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In warming Arctic, major rivers show surprising changes in carbon chemistry

Florida State University

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IMAGE: In two major arctic rivers, a changing climate and shifting human activities are having a surprising response. view more 

Credit: Norman Kuring, NASA

TALLAHASSEE, Fla. -- Over the past several decades, the Arctic has begun to show signs of significant ecological upheaval. The rate of warming in the Arctic is nearly twice the global average, and those changes are triggering a cascade of destabilizing environmental effects. Ice is melting, permafrost is thawing, and experts say fires in Arctic forests are as damaging as they've been in 10,000 years.

But new research suggests that the same factors driving the Arctic's changing climate are fueling a geological response that could play a small part in counteracting those changes' malign effects.

In a study published in the journal Environmental Science and Technology, researchers from Florida State University report that, in two major Arctic rivers, 40 years of climate change seem to have fortified a natural process that consumes and stores atmospheric carbon dioxide.

The process of interest to researchers was the production of riverine alkalinity, or the ability of river water to resist changes that would make it more acidic. Alkalinity is produced when carbon dioxide dissolved in rainwater weathers rock surfaces. As the rocks are weathered, the carbon atom contained in carbon dioxide is transformed from a gas in the atmosphere into a salt that can be geologically stored for millennia.

In general, the more alkalinity detected in a given waterway, the more carbon dioxide was withdrawn from the atmosphere.

"The production of alkalinity is a natural way that the Earth recycles atmospheric carbon dioxide," said study lead author Travis Drake, a doctoral candidate in FSU's Department of Earth, Ocean and Atmospheric Science.

The production of alkalinity constitutes a carbon dioxide "sink," a system that works in opposition to natural and anthropogenic carbon dioxide emission. The researchers set out to determine how changing human activity and the dramatic shifts in Arctic climate might be affecting alkalinity production in two of the region's largest rivers, the Ob' and the Yenisei.

There were straightforward ways of sampling alkalinity in the modern rivers, but for historical measurements, the team relied on reams of decades-old biomonitoring data.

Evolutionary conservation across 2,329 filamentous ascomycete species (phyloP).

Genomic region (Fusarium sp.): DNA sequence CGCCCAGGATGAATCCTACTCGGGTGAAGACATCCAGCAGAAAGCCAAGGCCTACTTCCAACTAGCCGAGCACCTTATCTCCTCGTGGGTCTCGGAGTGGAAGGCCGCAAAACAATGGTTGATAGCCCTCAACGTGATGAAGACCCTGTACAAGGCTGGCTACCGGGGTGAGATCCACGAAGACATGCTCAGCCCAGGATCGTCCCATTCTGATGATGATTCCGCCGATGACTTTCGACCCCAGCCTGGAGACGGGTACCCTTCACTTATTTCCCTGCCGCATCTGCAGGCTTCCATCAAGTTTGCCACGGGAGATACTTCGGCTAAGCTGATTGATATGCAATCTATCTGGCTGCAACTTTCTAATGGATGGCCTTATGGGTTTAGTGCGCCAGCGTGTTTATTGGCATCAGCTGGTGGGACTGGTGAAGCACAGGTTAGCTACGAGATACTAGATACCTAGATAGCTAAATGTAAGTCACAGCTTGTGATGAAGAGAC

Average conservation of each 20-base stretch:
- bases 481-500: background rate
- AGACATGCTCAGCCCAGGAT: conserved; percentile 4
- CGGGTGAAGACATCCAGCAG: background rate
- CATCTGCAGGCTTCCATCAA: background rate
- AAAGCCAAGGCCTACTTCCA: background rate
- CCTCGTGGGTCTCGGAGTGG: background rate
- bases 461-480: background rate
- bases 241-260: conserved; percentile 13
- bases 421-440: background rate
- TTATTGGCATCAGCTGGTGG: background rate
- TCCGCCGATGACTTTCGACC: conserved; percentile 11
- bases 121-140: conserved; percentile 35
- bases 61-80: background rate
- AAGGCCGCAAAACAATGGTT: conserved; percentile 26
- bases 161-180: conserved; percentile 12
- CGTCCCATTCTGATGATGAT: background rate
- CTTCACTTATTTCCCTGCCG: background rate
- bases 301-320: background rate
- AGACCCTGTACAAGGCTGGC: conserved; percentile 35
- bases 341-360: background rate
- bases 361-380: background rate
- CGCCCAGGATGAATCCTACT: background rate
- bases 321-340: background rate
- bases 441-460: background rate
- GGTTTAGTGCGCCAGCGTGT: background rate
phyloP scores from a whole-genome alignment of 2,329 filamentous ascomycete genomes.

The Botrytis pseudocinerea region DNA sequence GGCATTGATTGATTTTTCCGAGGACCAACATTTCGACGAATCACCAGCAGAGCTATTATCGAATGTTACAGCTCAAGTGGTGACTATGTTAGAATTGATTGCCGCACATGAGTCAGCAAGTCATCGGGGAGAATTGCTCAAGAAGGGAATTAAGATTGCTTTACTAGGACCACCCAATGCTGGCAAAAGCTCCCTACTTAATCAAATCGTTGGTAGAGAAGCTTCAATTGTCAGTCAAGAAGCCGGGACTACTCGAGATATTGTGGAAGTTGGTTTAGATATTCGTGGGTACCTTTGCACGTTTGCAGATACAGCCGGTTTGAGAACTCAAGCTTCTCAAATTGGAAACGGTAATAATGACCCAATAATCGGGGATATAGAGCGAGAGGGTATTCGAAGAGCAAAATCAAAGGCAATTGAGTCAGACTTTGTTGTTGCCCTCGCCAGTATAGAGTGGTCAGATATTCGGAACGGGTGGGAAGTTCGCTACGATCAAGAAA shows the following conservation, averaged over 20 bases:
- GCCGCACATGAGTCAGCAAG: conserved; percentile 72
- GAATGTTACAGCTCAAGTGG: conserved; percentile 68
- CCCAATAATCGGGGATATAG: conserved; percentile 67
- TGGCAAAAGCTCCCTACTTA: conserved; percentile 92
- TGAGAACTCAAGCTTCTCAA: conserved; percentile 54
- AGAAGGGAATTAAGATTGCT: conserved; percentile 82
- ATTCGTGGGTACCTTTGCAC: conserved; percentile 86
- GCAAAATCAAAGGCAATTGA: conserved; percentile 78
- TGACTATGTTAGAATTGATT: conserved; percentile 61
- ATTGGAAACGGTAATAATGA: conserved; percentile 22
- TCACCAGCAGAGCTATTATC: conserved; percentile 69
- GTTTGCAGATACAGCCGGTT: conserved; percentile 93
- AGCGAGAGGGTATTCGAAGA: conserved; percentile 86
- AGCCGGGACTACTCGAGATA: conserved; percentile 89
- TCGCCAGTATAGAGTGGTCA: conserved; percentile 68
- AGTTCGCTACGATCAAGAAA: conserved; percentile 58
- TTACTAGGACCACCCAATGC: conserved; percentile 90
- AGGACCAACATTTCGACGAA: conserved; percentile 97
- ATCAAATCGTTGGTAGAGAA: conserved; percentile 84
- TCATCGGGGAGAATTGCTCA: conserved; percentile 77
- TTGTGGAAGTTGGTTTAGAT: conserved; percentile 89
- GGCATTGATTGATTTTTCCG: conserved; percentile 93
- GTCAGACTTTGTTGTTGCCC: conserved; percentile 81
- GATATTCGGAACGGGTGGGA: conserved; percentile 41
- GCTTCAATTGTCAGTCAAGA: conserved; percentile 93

"Since there are many changes underway in the Arctic as a result of climate change and other anthropogenic activity, we hypothesized that the production of alkalinity may have also changed over time," Drake said. "Through collaboration with our Russian colleagues, we were able to recover a historic alkalinity dataset dating back to the Soviet era."

After parsing the data and comparing historical alkalinity rates with contemporary measurements, the researchers' suspicions were confirmed. Not only had alkalinity increased for both the Yenisei and Ob' rivers, but the rates had skyrocketed a remarkable 185 and 134 percent respectively over the 40-year interval -- two figures that dwarf the rates of increase in similarly large rivers like the Mississippi (59 percent over the past 47 years).

Possible causes for the considerable alkalinity increases are manifold. Thawing permafrost, increased water flows, exposure of unweathered mineral surfaces, changes in acid deposition from human industry and carbon dioxide fertilization of Arctic plant life are all potential pieces of this unexpected puzzle.

But the upshot is simple: In these rivers that carve thousands of miles through the harsh Arctic landscape, human activity seems to be triggering a pronounced reaction.

"If climate change is causing an increase in alkalinity production in the Arctic, it could be acting as slight negative feedback to warming, which is a good thing," Drake said.

While escalating alkalinity won't approach the magnitude of response required to counterbalance anthropogenic carbon dioxide emissions, researchers said these findings illustrate the dynamic way Earth systems react to extreme climate shifts.

"We still very much have to worry about the alarming rate at which CO2 is increasing in our atmosphere, but this highlights the complexity and somewhat homeostatic dynamics of the global carbon cycle," Drake said.

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FSU Associate Professor of Oceanography Robert Spencer contributed to this study, along with Suzanne Tank from the University of Alberta, Alexander Zhulidov and Tatiana Gurtovaya from the South Russia Centre for Preparation and Implementation of International Projects and Robert Holmes from the Woods Hole Research Center. The research was supported by the National Science Foundation.

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